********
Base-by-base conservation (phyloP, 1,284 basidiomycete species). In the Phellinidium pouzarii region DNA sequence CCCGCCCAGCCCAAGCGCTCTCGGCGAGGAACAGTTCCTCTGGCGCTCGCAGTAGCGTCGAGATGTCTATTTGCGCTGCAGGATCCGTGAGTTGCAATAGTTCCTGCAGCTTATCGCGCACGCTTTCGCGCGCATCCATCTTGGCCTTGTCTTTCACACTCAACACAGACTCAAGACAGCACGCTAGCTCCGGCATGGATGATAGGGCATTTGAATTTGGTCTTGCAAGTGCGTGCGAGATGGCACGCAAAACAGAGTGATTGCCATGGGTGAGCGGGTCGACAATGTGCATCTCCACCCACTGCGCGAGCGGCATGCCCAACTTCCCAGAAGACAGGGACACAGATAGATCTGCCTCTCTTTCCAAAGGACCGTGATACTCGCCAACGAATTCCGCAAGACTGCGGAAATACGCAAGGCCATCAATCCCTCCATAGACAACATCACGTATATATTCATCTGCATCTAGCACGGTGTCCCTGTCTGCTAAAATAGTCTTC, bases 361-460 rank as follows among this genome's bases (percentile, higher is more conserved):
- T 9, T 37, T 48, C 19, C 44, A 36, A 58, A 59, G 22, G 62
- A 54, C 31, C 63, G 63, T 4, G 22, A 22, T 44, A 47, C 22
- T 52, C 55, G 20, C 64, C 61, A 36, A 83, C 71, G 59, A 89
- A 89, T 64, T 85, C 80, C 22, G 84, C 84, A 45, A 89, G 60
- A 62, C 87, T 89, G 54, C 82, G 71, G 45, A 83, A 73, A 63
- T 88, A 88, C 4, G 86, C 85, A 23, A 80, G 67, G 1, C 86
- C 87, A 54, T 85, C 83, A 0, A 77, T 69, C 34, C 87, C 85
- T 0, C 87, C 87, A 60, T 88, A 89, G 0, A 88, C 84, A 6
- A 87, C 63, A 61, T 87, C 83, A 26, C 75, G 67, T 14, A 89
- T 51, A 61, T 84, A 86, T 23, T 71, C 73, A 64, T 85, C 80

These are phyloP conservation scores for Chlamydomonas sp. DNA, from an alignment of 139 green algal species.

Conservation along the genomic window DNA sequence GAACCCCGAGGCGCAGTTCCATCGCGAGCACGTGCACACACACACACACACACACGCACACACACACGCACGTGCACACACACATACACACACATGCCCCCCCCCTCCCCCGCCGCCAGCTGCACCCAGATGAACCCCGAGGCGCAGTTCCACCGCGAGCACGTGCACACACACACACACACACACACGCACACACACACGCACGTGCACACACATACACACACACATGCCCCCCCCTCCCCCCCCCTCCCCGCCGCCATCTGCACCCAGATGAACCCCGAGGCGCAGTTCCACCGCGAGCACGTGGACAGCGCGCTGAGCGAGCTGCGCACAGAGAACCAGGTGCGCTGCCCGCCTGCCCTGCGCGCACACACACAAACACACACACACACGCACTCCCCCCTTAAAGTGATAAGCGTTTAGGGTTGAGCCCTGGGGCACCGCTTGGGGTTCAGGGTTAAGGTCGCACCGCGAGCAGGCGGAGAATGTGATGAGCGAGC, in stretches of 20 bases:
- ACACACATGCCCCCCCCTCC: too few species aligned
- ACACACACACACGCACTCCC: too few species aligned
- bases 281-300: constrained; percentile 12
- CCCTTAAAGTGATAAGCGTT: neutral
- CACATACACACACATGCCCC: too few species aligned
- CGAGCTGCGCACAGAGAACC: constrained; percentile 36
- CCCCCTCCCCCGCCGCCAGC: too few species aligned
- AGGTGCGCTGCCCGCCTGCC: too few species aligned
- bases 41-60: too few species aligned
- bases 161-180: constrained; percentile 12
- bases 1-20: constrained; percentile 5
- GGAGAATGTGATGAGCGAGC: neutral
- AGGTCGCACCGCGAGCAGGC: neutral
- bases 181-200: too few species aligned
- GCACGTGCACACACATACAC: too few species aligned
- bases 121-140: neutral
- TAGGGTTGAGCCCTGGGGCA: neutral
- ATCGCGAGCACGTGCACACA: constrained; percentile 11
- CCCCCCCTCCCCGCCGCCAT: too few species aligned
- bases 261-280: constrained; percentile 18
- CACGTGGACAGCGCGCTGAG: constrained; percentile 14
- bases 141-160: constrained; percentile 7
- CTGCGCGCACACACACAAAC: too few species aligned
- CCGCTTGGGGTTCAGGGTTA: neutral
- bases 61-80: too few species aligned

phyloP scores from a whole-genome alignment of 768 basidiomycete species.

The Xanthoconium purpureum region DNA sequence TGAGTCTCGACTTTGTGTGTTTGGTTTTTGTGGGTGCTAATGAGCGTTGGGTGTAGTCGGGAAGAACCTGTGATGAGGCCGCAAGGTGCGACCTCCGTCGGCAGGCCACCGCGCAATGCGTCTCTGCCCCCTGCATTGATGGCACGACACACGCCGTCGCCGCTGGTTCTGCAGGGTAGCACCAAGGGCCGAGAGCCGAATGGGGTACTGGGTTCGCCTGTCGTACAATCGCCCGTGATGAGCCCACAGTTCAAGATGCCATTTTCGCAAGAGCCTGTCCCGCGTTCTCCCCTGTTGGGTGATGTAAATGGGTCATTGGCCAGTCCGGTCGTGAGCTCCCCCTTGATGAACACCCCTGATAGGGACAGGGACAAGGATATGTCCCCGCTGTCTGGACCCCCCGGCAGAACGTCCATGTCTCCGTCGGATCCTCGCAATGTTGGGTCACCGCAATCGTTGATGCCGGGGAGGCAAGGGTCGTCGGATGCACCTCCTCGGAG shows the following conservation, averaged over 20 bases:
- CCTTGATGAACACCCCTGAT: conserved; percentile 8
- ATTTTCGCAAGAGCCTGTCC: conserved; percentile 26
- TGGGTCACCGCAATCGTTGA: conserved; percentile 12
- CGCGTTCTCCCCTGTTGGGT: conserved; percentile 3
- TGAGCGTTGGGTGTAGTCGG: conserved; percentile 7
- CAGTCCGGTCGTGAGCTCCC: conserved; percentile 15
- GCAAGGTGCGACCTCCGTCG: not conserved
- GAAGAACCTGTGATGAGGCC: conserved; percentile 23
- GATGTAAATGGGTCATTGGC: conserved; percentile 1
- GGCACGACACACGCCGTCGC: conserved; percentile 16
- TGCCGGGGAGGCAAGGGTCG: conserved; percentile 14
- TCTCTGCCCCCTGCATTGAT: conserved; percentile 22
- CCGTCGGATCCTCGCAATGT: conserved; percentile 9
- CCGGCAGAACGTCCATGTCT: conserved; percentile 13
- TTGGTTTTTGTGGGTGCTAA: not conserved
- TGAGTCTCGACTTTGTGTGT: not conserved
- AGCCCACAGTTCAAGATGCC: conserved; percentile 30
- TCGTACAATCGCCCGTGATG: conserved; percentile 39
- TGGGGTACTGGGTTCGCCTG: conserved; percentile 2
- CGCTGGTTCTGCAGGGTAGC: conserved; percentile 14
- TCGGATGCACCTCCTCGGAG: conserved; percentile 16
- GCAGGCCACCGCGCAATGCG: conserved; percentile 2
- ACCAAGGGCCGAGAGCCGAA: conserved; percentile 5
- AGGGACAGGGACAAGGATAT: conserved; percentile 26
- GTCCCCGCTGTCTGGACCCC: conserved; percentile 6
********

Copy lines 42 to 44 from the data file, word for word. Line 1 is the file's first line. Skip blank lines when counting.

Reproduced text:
- ATTTTCGCAAGAGCCTGTCC: conserved; percentile 26
- TGGGTCACCGCAATCGTTGA: conserved; percentile 12
- CGCGTTCTCCCCTGTTGGGT: conserved; percentile 3